Almost nobody can hold out in the face of intense social media pressure. That’s what Antoine Griezmann found out after he was accused of racism after he posted on Twitter a photo of him dressed up as a member of the Harlem Globetrotter. That would have been fine except he painted himself black while doing for the Halloween costume party.
While the Harlem Globetrotters, who tour around the world with their basketball skills and comedic stunts, were predominantly African-Americans, there were Caucasian members such as Bob Kastens who played with the team in 1942-1943. He went on to manage the team.
According to RT, the term “blackface” was coined in the 19th century to describe the practice of white theater actors to paint their faces black in order to play the role of African-Americans.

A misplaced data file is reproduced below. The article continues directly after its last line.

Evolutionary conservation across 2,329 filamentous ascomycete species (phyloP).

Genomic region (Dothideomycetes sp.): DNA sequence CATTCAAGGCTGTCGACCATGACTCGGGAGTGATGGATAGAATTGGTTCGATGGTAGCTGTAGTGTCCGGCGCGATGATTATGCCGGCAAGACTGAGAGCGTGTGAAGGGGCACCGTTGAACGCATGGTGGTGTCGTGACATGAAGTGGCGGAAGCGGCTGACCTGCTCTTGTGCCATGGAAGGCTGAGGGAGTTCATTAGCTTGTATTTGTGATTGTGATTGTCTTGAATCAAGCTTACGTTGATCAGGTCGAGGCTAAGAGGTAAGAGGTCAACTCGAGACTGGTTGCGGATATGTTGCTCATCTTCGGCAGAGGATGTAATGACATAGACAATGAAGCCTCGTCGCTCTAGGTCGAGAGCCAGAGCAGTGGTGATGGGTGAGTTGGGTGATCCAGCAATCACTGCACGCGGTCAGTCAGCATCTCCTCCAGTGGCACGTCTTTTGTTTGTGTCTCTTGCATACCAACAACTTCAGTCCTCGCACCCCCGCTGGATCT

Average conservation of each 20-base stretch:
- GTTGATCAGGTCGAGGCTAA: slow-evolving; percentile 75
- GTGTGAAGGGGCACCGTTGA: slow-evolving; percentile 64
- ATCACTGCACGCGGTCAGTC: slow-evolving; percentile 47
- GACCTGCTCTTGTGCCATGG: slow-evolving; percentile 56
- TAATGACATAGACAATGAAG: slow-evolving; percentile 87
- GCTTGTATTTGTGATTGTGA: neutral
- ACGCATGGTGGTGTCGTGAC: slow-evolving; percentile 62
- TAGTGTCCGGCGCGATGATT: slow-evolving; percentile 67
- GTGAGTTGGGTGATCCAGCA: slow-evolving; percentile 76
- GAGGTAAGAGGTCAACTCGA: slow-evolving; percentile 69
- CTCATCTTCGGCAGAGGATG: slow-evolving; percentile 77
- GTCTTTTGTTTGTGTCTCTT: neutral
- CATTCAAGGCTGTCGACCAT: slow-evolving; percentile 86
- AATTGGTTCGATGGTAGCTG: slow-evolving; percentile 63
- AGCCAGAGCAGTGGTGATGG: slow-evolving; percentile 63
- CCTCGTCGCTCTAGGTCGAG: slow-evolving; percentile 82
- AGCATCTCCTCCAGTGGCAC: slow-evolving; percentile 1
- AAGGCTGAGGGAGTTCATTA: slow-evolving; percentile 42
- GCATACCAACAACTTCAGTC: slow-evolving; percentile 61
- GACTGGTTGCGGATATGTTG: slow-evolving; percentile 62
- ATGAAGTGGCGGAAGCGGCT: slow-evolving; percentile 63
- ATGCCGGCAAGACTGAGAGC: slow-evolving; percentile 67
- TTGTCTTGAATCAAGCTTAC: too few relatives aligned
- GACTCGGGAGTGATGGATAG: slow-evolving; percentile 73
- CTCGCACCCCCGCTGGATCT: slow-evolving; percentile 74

As expected, the stunt pulled by Griezmann caused some backlash as Twitter user accused him of racism.
BBC Sports reporter John Bennett wrote, “What is Antoine Griezmann thinking? And is there nobody around him to tell him that is a very bad idea?”
Another Twitter user noted that if anybody doesn’t think that what Griezmann did wasn’t racist then they are part of the problem. The post only proved that “casual racism” is still present in society.
The Atletico Madrid striker first bristled at being called a racist as he asked his followers, “Calm down friends, I’m fan of the Harlem globetrotters and the good times,” he wrote via ESPN, before adding, “It’s a tribute.”
Later, he backtracked.
“I recognise it is clumsy on my part,” he wrote. “If I have hurt anyone, I apologise.”
Stan Collymore, who used to play for England as a striker, tweeted that there’s no excuse for the post since a cursory search on Google for the term blackface will give Griezmann plenty of context.